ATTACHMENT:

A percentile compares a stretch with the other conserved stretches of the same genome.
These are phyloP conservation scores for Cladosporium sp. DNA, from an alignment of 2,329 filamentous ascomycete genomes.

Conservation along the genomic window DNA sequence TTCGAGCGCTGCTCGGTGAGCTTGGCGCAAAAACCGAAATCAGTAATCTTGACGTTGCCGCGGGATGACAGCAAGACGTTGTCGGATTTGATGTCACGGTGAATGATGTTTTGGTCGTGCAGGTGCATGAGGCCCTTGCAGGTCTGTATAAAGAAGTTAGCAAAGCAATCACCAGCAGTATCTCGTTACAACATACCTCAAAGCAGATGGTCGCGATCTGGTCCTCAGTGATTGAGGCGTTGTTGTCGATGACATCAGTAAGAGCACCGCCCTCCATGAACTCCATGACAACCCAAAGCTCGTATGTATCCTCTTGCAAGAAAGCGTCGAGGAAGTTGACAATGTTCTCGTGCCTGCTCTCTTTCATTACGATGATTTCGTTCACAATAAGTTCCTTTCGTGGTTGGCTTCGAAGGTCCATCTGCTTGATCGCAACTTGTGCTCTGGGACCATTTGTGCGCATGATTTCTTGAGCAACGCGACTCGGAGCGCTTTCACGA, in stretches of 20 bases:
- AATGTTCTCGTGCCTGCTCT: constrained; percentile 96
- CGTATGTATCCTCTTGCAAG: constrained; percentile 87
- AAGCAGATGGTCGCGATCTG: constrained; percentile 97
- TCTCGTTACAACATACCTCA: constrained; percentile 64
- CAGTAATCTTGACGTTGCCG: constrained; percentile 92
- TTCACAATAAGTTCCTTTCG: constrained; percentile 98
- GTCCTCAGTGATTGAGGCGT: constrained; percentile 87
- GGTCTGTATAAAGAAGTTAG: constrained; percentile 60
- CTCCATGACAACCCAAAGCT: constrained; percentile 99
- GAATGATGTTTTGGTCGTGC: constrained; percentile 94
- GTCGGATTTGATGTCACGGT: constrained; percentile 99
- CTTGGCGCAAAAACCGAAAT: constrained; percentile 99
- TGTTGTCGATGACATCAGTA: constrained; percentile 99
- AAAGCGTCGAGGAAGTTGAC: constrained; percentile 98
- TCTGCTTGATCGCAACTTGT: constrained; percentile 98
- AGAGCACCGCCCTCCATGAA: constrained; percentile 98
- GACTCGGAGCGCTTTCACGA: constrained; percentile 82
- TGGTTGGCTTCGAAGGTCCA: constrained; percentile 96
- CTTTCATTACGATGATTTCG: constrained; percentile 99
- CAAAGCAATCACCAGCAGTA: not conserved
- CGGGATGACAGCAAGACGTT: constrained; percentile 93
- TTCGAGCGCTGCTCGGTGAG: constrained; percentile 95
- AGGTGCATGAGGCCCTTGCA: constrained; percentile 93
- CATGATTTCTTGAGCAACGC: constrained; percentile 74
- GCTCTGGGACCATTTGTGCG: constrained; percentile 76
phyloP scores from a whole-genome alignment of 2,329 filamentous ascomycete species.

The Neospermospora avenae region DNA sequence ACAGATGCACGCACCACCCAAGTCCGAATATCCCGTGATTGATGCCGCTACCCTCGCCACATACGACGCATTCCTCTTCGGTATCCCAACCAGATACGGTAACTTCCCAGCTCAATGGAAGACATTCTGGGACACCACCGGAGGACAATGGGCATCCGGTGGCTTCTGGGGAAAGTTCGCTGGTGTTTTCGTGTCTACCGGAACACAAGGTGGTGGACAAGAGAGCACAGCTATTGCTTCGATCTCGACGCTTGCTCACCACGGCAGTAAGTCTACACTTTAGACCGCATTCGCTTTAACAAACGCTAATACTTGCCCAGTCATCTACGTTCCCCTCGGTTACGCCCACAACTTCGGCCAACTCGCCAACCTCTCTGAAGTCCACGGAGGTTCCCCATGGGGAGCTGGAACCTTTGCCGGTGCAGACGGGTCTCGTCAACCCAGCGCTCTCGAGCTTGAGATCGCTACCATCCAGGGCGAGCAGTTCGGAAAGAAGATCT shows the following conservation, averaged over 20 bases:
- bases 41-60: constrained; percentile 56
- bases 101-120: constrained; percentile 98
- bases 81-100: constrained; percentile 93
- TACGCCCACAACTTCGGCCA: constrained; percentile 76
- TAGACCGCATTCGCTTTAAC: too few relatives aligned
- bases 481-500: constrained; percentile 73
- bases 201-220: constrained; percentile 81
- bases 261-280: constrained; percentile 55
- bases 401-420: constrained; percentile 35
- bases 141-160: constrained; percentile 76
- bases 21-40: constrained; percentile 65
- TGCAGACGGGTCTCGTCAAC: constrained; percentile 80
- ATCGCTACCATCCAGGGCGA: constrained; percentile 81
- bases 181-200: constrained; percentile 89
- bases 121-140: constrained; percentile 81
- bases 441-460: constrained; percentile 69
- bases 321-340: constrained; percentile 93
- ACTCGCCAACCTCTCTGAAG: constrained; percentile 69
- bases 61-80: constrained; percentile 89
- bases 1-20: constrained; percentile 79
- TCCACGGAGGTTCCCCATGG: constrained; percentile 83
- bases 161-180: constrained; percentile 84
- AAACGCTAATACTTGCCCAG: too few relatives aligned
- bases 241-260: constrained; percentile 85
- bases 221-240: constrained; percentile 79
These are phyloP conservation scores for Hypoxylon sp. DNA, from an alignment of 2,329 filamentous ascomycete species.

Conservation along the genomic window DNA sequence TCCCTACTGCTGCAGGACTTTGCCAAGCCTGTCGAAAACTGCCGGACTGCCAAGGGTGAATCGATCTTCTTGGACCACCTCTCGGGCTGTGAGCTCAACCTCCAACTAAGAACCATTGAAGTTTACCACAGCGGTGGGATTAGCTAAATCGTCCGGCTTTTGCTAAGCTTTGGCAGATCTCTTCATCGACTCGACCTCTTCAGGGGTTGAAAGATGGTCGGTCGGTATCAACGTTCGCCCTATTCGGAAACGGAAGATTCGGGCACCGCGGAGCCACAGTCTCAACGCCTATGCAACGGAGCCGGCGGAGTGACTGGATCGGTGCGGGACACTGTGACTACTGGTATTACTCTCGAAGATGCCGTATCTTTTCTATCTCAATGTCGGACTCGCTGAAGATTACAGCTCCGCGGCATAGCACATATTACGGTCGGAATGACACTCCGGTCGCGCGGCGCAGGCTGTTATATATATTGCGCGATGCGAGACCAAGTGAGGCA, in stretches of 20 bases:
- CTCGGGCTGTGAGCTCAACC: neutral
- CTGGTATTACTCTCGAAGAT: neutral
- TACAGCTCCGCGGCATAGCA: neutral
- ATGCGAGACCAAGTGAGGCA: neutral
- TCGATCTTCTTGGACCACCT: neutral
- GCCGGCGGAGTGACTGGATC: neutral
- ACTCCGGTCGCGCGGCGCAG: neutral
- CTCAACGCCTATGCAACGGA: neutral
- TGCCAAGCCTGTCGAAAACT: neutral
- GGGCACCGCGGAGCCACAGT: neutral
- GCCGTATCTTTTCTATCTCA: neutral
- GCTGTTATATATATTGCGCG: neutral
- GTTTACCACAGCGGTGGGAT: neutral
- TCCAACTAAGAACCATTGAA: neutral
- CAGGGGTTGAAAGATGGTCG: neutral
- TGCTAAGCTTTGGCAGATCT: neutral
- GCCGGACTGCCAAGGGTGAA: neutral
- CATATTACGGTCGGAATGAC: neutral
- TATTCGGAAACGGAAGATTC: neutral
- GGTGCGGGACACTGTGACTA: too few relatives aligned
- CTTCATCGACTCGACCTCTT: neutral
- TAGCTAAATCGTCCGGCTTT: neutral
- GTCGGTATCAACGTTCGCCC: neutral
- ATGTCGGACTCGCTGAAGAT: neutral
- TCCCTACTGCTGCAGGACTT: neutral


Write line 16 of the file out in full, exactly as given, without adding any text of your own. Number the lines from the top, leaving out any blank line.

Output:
- TGTTGTCGATGACATCAGTA: constrained; percentile 99